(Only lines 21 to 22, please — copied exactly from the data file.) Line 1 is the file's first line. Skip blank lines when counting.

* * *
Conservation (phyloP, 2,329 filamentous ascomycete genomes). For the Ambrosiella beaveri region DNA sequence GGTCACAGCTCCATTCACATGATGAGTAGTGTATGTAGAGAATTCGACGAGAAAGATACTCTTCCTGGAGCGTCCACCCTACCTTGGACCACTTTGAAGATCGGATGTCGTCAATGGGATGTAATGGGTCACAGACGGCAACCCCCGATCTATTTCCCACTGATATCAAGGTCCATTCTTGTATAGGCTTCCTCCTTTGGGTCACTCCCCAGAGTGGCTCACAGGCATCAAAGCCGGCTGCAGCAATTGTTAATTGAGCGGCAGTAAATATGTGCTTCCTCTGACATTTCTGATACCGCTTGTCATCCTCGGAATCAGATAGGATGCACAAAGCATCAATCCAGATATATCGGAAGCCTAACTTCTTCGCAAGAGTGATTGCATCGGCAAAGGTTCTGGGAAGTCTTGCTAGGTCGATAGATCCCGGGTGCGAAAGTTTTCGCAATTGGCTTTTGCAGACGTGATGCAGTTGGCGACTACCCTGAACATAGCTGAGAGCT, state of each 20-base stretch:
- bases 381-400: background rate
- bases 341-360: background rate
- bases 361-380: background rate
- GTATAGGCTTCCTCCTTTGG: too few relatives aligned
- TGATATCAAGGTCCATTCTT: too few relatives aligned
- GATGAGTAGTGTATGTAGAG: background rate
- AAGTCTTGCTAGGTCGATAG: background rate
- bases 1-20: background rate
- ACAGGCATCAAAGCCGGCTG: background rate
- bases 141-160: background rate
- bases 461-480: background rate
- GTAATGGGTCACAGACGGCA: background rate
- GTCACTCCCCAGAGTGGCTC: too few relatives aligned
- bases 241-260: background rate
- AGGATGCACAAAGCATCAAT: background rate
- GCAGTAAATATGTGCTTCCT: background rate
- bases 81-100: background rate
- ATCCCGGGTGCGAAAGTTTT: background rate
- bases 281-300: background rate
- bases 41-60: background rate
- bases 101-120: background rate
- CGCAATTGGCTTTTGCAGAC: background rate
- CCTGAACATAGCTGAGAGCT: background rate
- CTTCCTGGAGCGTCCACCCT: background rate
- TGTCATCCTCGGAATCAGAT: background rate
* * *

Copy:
- bases 41-60: background rate
- bases 101-120: background rate